Caryn Hartglass: I think it’s the hardest in a relationship if you’re not eating similarly because eating is such an important even everyday.
Donna Beaudoin: It is. It’s definitely important.
Caryn Hartglass: And when you’re in a relationship, sharing…that’s such a great way to share.
Donna Beaudoin: That’s true. Initially, before he became vegetarian, cooking two different meals and it got kind of hard sometimes. And a lot of people asked me, “Well, if you’re spouse is not a vegetarian and you are, how do you work that out?” I mean, you still eat together; you still cook together. It can be done. A lot of people don’t want to become vegetarian or vegan as their spouse or their significant other is not, I say go for it. Just do it. A lot of people like to wait for the other person but if you do it, the other person is more than likely follow your lead also. You have to be the person that starts it.
Caryn Hartglass: I think …I’m on to something here and it’s not coming out. But I think you can definitely get on the vegetarian path and if your partner isn’t interested, you can ultimately prepare one meal but the other person who isn’t interested in being vegetarian can add the animal products.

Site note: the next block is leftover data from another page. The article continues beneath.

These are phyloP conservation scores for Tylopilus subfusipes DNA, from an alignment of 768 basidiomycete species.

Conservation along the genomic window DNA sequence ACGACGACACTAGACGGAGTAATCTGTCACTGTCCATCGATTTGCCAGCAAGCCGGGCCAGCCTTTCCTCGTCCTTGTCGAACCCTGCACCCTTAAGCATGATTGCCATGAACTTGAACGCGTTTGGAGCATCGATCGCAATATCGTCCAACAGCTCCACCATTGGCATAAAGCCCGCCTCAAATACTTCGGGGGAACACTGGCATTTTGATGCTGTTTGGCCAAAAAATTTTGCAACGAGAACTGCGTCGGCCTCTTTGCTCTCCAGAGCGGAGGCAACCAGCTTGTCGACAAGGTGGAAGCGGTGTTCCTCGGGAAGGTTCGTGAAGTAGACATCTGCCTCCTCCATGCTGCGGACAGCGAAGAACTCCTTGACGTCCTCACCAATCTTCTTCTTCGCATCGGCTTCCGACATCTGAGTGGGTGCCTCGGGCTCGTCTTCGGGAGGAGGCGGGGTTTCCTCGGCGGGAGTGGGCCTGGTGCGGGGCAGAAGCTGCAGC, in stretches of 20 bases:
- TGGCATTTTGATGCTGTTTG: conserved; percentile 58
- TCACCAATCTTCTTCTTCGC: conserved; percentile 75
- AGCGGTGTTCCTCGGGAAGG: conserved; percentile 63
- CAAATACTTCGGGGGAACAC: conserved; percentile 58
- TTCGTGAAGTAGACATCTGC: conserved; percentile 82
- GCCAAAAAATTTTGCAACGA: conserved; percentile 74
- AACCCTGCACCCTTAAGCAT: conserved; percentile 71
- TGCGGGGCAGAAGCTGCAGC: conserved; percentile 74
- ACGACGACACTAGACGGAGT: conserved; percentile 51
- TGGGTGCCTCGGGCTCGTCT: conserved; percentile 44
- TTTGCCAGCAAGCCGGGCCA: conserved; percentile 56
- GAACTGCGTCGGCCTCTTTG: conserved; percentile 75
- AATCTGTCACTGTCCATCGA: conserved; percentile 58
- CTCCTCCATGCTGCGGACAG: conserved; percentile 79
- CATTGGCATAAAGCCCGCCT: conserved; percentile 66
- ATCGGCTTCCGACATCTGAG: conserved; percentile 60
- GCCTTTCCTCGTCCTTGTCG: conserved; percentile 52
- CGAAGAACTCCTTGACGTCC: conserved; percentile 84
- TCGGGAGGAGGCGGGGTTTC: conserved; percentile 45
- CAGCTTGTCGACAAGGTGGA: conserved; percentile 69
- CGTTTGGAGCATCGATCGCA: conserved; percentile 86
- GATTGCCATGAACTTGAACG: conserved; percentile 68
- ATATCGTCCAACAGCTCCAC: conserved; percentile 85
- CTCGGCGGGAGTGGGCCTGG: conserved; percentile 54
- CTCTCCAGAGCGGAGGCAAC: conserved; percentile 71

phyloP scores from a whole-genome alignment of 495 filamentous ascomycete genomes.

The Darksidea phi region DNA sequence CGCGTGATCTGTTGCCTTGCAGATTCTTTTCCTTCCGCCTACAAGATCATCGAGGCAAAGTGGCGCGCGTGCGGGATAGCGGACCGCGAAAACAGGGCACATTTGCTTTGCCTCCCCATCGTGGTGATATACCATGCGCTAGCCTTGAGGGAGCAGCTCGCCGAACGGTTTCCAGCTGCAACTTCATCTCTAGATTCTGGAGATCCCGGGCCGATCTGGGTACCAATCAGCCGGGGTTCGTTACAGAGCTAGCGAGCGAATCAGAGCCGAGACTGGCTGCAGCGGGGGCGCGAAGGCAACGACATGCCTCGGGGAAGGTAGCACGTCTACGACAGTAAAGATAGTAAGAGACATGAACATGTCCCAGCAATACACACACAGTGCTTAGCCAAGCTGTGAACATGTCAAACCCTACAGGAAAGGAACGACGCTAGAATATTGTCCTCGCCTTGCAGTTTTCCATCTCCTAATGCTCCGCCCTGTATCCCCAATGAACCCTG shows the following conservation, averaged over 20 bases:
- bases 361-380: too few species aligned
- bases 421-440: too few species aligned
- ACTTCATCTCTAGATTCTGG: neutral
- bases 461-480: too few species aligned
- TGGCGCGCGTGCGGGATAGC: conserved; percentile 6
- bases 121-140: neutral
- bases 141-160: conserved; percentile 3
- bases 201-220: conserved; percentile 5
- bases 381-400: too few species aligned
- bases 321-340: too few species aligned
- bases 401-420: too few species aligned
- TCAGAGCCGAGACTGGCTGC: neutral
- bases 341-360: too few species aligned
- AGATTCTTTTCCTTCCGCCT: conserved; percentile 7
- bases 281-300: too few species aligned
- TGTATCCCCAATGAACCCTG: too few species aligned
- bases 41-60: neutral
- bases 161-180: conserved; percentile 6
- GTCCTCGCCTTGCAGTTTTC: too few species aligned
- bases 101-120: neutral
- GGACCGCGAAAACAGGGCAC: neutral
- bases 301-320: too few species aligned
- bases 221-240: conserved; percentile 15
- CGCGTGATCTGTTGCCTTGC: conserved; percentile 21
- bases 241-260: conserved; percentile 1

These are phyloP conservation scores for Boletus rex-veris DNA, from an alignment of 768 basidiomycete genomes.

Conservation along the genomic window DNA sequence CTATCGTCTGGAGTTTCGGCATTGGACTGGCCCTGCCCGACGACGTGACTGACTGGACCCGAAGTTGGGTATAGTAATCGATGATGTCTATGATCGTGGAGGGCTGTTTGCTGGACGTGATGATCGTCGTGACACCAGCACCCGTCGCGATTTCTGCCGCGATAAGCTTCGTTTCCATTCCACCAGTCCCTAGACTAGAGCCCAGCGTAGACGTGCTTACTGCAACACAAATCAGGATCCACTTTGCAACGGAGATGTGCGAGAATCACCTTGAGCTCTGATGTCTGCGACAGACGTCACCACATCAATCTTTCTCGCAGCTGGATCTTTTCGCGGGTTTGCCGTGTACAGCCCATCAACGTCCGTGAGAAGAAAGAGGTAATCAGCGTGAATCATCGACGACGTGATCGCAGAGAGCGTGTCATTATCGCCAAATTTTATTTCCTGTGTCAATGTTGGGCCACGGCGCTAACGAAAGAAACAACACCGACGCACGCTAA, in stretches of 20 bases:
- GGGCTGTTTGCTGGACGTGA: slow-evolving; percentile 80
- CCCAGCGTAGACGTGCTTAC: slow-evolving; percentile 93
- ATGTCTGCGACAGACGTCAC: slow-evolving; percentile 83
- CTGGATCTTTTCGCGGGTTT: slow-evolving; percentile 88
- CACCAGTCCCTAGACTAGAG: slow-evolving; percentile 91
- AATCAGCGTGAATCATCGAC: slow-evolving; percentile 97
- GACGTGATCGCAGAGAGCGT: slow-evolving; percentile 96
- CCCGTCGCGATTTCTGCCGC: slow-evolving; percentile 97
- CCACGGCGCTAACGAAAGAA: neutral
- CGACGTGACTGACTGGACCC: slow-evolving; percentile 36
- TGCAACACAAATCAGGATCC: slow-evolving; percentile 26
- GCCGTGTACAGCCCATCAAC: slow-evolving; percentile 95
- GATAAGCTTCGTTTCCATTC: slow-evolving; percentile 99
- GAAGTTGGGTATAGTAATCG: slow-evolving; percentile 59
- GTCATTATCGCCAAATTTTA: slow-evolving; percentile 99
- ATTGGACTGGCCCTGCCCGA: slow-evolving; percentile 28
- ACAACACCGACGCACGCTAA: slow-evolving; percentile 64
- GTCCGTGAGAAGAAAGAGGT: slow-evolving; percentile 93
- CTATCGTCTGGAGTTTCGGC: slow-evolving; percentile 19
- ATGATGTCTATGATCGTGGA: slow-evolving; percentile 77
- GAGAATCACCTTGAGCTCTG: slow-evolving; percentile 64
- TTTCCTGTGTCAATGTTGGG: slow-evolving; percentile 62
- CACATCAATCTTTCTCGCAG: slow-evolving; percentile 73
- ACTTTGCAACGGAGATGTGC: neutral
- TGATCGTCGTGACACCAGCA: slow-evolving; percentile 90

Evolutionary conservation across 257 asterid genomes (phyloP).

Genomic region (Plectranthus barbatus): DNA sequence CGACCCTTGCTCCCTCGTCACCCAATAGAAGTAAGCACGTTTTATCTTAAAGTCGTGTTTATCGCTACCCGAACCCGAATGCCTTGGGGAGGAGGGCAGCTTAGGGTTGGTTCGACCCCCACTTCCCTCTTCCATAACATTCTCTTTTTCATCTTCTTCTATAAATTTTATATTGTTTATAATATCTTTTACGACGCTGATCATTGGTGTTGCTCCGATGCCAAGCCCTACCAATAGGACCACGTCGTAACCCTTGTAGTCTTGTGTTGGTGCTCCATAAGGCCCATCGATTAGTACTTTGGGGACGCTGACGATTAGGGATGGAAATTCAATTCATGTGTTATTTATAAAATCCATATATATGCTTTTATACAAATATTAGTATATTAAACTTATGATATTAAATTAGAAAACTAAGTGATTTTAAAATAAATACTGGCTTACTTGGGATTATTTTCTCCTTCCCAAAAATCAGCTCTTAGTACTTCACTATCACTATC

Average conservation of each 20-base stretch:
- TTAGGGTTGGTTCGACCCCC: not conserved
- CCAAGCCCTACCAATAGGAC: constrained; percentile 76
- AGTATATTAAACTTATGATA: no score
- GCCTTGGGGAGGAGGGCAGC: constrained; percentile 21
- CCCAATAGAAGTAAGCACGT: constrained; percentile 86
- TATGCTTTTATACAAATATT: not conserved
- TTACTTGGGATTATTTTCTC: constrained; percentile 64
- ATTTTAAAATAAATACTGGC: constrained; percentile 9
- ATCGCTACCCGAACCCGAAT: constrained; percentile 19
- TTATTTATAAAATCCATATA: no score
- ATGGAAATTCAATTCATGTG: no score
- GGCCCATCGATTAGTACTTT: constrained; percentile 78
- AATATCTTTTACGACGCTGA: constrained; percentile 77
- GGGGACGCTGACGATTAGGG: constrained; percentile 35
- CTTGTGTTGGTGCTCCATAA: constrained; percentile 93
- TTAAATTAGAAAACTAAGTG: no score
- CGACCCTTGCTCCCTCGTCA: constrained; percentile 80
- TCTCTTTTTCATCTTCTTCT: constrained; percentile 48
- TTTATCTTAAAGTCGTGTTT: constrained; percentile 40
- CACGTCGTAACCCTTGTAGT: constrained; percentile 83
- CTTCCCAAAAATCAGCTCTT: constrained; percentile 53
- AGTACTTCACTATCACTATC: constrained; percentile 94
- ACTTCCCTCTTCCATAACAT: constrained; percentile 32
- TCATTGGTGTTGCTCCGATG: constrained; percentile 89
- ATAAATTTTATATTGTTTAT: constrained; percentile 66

Donna Beaudoin: That’s true.
Caryn Hartglass: You can always grate cheese on top of anything. And you can crumble it or put some grilled chicken on top of anything. You can ultimately eat the same thing.
Donna Beaudoin: That is true. I find out that with me and my husband, he’s a vegetarian and I’m a vegan, so we’ll have, maybe let’s say I’ll put out something easy like a pasta dish. And he, maybe, will, on his plate, grate cheese and I will probably have nutritional yeast, maybe on top of mine. But sure, you can add little things.